Is there still time to dampen the flames of the SARS epidemic to the point where it can burn itself out? That's the most pressing question in medicine today. A research team in London is trying to answer it by the end of this week.
The researchers, at the University of London's Imperial College, are building a mathematical model that shows how the mysterious, sometimes fatal infection spreads. In numbers and equations, they are expressing the behavior of both people and the coronavirus that appears to cause SARS, or severe acute respiratory syndrome. Their goal is to provide insights useful to public health authorities in several countries who are trying hard to keep the epidemic from going worldwide.
For nearly two weeks, Roy Anderson, an epidemiologist at Imperial College, and five other scientists have been analyzing data collected from Hong Kong and Canada, the places the outbreak has been best chronicled. While SARS appears to have originated in China's Guangdong province last fall, the information from that country is not complete enough to be useful.
This is not the first time Anderson and his colleagues have worked under the gun with incomplete data and lives and fortunes at stake. Two years ago, they modeled the foot-and-mouth disease outbreak in Britain, and provided much of the objective evidence that led Prime Minister Tony Blair's government to order widespread extermination of livestock -- about 11 million animals in all -- to halt the outbreak.
This task is harder. Human lives are at stake, a global pandemic may be in the balance, and the draconian steps taken in the foot-and-mouth outbreak are obviously out of the question.
"The objective of this study is to determine what is the most efficient route of control. There are a limited number of options," Anderson said. "One way or another, you have to get potential patients into isolation quicker."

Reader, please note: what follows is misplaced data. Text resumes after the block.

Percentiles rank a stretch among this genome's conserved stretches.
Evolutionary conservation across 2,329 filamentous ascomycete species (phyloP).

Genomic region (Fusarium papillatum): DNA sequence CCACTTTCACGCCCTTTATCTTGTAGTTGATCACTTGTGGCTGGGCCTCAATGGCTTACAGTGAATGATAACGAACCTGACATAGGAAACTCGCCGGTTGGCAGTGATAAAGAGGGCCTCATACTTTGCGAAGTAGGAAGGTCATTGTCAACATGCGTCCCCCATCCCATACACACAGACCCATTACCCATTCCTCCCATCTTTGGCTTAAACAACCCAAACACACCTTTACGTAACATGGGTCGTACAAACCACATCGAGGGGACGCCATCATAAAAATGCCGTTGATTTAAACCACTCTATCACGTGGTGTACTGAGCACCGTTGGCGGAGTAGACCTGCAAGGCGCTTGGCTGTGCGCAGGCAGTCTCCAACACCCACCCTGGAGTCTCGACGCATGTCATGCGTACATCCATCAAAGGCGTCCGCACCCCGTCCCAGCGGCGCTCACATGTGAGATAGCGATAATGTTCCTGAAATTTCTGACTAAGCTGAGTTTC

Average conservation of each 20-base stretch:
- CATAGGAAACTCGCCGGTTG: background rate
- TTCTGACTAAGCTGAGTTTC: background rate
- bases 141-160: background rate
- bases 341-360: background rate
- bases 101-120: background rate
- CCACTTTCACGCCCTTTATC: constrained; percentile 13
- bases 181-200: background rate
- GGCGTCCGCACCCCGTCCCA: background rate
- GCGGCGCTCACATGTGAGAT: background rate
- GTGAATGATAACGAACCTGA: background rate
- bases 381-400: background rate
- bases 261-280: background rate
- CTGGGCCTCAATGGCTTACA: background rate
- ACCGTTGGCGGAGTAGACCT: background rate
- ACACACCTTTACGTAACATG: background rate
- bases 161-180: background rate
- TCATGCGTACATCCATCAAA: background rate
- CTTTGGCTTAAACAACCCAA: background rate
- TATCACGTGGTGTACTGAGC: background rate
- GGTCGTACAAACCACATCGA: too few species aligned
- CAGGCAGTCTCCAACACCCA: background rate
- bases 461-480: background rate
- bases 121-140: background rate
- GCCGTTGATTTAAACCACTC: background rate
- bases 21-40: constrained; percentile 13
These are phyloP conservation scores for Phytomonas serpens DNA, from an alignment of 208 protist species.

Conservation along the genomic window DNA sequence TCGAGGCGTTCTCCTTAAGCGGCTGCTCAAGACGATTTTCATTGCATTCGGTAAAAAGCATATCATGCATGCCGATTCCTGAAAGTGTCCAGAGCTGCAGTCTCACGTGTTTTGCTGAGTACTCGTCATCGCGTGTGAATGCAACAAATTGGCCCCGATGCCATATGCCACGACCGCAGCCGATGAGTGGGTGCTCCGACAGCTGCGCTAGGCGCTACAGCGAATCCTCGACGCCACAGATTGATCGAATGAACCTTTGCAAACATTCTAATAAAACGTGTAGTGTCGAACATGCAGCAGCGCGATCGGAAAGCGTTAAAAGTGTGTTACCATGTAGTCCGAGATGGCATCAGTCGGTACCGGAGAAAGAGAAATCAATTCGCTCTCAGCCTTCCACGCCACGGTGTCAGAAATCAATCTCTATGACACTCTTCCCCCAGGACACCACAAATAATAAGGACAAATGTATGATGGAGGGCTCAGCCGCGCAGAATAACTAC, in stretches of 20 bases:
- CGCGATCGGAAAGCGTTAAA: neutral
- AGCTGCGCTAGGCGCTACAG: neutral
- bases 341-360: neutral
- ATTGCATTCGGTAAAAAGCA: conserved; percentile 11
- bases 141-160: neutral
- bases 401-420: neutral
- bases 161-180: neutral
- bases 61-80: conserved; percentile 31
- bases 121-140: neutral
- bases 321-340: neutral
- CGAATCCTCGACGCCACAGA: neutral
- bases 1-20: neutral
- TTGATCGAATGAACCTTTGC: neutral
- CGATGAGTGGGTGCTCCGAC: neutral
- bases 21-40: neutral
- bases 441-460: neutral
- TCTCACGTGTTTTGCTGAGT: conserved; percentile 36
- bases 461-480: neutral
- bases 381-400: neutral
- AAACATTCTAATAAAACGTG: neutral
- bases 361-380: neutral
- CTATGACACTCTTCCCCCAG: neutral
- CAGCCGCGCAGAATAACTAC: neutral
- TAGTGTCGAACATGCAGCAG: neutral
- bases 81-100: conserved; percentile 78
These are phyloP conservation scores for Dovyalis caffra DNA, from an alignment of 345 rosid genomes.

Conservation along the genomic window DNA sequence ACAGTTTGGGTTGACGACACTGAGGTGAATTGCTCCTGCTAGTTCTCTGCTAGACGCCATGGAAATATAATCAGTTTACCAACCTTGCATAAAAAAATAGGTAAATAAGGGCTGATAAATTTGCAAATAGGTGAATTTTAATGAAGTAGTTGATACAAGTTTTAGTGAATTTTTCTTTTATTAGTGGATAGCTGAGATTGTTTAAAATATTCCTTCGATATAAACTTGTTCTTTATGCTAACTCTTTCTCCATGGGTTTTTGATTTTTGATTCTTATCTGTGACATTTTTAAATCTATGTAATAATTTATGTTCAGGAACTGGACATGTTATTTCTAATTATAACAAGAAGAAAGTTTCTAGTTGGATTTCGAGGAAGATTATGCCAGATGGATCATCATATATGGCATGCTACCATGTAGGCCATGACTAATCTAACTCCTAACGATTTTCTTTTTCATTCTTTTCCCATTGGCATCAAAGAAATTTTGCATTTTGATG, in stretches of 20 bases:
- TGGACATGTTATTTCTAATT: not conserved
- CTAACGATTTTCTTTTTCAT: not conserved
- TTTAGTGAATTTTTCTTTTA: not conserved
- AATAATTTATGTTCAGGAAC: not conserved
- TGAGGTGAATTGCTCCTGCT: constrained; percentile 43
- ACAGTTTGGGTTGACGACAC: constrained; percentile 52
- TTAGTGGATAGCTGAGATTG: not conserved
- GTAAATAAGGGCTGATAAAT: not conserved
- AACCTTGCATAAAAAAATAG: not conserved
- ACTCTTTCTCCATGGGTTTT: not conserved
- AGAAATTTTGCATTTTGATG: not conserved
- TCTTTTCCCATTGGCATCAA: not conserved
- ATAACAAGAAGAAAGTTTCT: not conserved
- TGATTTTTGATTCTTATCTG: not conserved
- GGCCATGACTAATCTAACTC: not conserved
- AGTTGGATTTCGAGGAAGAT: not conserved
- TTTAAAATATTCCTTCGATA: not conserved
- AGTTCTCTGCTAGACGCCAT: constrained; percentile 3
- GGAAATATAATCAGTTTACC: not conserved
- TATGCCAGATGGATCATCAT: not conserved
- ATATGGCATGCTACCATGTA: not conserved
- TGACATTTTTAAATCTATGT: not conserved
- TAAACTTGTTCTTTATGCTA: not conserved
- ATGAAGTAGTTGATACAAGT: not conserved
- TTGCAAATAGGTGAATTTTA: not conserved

Some epidemic models are used primarily to project the number of cases of disease a population can expect to see at some point. But the type of model Anderson and his colleagues are creating is meant instead to represent the present. It is supposed to have the same "working" parts as the real thing, except the ones in the model are easier to manipulate.
The SARS model will be crude, Anderson conceded, but he hopes it will be good enough to achieve a very specific goal. Researchers want to use it to discover the conditions in which newly infected SARS patients infect, on average, less than one person each.
That number -- new infections created per infected person -- is the most important concept in epidemic modeling. It is called the "basic reproductive number" of infection. When it is greater than one, a disease spreads indefinitely and involves ever-larger numbers of people. When it is less than one, the disease still spreads, but it attacks fewer and fewer people with each round of infection. At that rate, an infectious disease cannot sustain itself. Eventually it dies out.
The number is clearly greater than one in Hong Kong and Canada, where SARS is still spreading. Anderson and his team are trying to calculate it precisely by evaluating the three factors that work together to produce the basic reproductive number.
The first of those factors is the number of times an infected person comes in contact with an uninfected person while he or she is capable of passing on the illness. The second is the probability of transmitting the infection in each contact. The third is simply the length of time a person remains infectious.